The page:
Term vs Whole Life vs
Discover the Best Life Insurance Policy for You?
Many financial analysts, experts and gurus spend the bulk of their time in books and on the airwaves extolling the virtues of Term Life Insurance over Whole Life. Many of them unequivocally state that Term Life Insurance is the best insurance option for families.
While in many instances they may be correct, financial planning advice is not meant to be given generically. For some families the less cheap, Whole Life policy makes for a more practical option. When you take the time to learn about the difference between Term and Whole Life Insurance, you ready yourself to make an educated decision about your financial planning...
What isTerm Life Insurance?
Term Life Insurance is a simple insurance policy that is in-force for a predetermined number of years (if the premiums are paid on time) and pays out a death benefit should death occur during the term of the policy. Term Life Insurance is not meant to be viewed as an investment. It is a simply structured policy that offers no return on premiums—unless the insured passes away. After the term of the policy ends, the insured may receive a refund of premiums if he or she purchased a return of premium rider. If not, nothing is returned to the insured and the policy is considered not-in-force.
Once the policy term is up policyholders have the option of going through underwriting again, at their present age, and “renewing” the policy for another term. Their quotes will show a higher price based on their age as well as possible changes in weight and health. The major benefit of buying a Term Life Insurance policy is that it is cheaper than Whole Life. You are paying simply for the cost of insurance in this stripped-down, no cash value policy. For those without a lot of extra money to spend on insurance, a Term policy can be a life saver.
In addition to being low cost, Term Life Insurance does have flexible planning options. In most instances, Term Life has a level premium that is paid for a certain number of years and the policy provides a level death benefit. You can, however, choose a Term policy with an increasing or decreasing death benefit and level premium. You can also choose a policy that renews annually (Annual Renewable Term). Annual Renewable Term policies will have increasing premiums as you age.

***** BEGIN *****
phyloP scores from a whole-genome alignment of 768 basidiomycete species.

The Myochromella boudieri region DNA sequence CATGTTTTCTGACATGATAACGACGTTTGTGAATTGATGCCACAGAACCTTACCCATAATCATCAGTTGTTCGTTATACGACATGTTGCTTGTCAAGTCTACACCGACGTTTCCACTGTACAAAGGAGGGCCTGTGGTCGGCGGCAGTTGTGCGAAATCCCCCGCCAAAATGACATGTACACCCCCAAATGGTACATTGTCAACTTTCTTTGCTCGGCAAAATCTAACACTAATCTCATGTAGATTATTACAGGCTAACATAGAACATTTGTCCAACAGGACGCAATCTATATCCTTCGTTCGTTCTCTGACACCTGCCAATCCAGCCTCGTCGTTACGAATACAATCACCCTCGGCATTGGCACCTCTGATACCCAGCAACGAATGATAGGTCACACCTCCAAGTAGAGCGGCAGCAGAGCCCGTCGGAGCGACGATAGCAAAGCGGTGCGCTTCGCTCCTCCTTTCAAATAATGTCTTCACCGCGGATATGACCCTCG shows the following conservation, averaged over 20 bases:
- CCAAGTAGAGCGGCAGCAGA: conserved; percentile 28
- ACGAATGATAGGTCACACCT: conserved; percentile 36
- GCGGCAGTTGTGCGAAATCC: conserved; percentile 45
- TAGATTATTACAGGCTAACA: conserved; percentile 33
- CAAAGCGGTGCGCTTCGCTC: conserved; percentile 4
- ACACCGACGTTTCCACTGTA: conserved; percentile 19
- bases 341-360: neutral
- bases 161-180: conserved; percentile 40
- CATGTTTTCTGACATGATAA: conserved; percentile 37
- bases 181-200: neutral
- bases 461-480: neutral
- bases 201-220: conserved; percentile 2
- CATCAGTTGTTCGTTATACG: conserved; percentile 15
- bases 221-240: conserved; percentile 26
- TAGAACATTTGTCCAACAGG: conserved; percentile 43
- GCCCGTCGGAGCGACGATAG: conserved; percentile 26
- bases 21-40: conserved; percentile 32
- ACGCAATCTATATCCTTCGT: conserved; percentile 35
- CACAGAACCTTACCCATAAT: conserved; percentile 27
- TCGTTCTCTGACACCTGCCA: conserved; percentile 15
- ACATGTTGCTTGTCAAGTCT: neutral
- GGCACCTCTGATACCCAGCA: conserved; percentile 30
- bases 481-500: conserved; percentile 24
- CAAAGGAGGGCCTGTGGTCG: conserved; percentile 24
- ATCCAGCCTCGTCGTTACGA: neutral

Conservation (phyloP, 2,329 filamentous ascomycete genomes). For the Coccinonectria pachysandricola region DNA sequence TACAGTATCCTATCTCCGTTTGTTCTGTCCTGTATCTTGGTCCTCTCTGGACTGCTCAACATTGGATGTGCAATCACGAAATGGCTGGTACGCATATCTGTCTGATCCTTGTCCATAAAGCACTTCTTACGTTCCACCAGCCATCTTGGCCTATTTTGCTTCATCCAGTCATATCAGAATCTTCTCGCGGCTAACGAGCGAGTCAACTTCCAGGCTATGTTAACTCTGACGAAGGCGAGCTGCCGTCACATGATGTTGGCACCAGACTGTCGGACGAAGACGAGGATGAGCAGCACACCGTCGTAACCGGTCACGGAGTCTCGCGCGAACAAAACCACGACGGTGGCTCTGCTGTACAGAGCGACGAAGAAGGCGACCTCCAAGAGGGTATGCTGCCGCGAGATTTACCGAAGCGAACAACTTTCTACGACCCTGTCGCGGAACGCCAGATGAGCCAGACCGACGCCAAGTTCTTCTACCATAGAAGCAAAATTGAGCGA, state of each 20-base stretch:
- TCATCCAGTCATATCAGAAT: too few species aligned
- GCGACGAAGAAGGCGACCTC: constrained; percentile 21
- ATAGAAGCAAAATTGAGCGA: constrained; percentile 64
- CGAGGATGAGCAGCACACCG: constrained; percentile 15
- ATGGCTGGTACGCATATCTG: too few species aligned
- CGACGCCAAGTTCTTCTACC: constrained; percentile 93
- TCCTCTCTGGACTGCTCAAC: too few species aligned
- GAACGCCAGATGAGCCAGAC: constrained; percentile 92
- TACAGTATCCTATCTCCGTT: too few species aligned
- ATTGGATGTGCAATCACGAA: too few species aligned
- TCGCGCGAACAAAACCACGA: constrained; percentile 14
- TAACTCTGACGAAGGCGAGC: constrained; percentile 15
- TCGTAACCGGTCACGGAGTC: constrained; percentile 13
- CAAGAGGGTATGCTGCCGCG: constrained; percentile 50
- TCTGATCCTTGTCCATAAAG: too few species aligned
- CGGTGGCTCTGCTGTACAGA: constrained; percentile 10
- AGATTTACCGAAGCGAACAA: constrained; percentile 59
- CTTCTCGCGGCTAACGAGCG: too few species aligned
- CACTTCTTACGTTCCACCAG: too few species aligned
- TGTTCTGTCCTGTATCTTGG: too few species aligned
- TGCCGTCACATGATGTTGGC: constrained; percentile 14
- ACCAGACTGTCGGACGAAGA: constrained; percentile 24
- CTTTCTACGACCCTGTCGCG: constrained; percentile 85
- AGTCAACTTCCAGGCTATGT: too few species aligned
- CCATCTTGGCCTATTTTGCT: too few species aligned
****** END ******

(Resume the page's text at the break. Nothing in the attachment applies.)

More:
What is Whole Life Insurance?
So where does Whole Life fit in? While not an investment in the traditional sense, Whole Life Insurance does offer some value beyond that of a death benefit. Unlike Term Insurance, Whole Life Insurance accrues cash values that grow at a guaranteed rate of return. Keep in mind, the cost of insurance is taken out of your premiums and the remainder is left to accrue as cash values—so your cash value is not going to be equal to your premiums (even with that guaranteed return) until your policy endows, which is usually around age 100. This illustrates another significant difference between Term and Whole Life Insurance. Whole Life is active your entire life, as long as you pay your premiums on time. That means you do not have to reapply or pay new rates during the life of your policy.
Of course, Whole Life (sometimes called Permanent Life) also has some additional options for those who are unsatisfied with the traditional model. Policies like Variable and Equity Indexed Life allow the cash values to exceed the fixed growth promised within a traditional Whole Life policy and instead grow (or decline) based on the performance of underlying investments which may consist of stocks, mutual funds or stock index options.
If you’d like to merge the inexpensive design of a Term policy with the possibility of fixed cash value growth, you could also opt for a Universal Life policy. In a Universal Life policy, any premiums that exceed the cost of insurance are invested in your cash values. As you age, your cost of insurance increases, but the additional dollars can be pulled out of your cash values or balanced by a decrease in the death benefit.
As you can see, there really is not easy answer to the Term versus Whole Life Insurance debate. In order to make the best decision for your family, you must explore all of the options and decide which policy works best for you, rather than rejecting one type based on something you may have heard on the radio or television.
| | | |
Copyright © 1998 -
All Rights Reserved